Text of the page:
Activity: Pugs love to romp and play outdoors on a regular basis. Due to their small size and rather lazy nature, Pugs do not require a lot of physical activity to stay healthy and in-shape. A daily walk around the neighborhood or a romp in the backyard should easily meet these dogs’ exercise requirements; in fact, too much exercise can exacerbate Pugs’ tendency to wheeze. While Pugs do love to play, especially with children, it is important to prevent them from jumping off high surfaces like sofas or other furniture, since doing so can cause joint damage. Since they do not require much exercise, Pugs make great companions for those who live in apartments or homes without large backyards, including the elderly.
Country of Origin: China
Health Issue: This breed tends to catch colds easily and is stressed by weather extremes. They may be prone to allergies, breathing problems, and skin problems.
Life Expectancy: 12-15

More About Pug Breed
If you’re looking to adopt a dog and don’t know where to start, puppyfinder.com is an excellent source for information about adopting a dog and will connect you with hundreds of shelters across the US that have adoptable puppies and older dogs waiting for forever homes.
  1. Do your research – find out what types of dogs would be a good fit for your lifestyle and the activity level of your family. Also keep in mind the grooming needs of certain breeds that might require frequent maintenance.
  2. Decide what you can handle – before you get sucked in by all the adorable puppy eyes you’re about to see, think long and hard about the appropriate age dog for your family or if you are capable of caring for a special needs dog. Puppies are a lot of work, if you don’t have time for potty training and obedience classes you’ll want to consider an older dog. There are plenty of middle aged, vibrant dogs up for adoption as well as many senior dogs that would be a great fit for a family looking for a more subdued dog with lots of love to give.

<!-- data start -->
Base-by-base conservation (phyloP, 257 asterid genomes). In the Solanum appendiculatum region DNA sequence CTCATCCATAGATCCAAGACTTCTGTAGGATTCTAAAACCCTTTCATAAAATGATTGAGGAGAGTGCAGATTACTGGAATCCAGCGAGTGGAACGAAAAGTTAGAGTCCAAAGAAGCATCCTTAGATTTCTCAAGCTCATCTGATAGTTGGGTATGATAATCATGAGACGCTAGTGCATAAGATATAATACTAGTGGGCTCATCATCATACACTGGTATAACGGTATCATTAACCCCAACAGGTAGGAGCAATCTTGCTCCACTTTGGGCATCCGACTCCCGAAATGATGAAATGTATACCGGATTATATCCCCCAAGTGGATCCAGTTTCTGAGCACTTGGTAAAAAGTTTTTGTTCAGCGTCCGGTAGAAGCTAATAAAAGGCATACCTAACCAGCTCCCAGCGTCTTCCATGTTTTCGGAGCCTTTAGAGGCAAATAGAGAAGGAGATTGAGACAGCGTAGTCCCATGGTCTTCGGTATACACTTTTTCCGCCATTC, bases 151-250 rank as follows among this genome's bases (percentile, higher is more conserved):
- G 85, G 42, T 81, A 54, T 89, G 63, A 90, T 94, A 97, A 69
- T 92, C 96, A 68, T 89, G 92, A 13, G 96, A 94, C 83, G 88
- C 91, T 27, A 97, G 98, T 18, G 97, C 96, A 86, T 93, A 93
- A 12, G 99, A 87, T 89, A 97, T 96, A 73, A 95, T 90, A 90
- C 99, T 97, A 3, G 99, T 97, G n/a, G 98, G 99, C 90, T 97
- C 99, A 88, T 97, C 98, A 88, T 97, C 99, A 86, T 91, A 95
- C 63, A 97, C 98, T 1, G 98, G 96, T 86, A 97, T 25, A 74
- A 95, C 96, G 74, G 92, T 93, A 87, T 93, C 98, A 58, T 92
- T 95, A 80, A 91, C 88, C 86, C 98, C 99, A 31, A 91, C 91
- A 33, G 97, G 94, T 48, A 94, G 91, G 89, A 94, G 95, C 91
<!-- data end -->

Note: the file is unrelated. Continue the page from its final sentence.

3. Learn about the shelters and their adoption policies – It might be easier to start looking at shelters within a certain radius of home but don’t be afraid to venture out to other states as well. Many states have larger populations of adoptable dogs and their shelters are willing to transport pets to suitable adopting families. Some shelters might have requirements for a home visit, a fenced yard or require you to visit the pet multiple times before you commit to adopting. Understand that the shelters are doing their best to place the pets in suitable homes and these requirements are in the best interest of both you and the pet.
  4. Start looking… Once you know what you’re looking for and what to expect you can start your search through thousands of adoptable dogs. PuppyFinder allows you to search by age, breed, location and gender.
  5. Meet in person. Whenever possible it is best to meet the animal in person before agreeing to bring them into your life. Even though photos and descriptions can tell you a bit about a dog, you can’t get a true feeling for the animal until you are able to interact with them and make sure they are a good fit for your entire family, including other pets.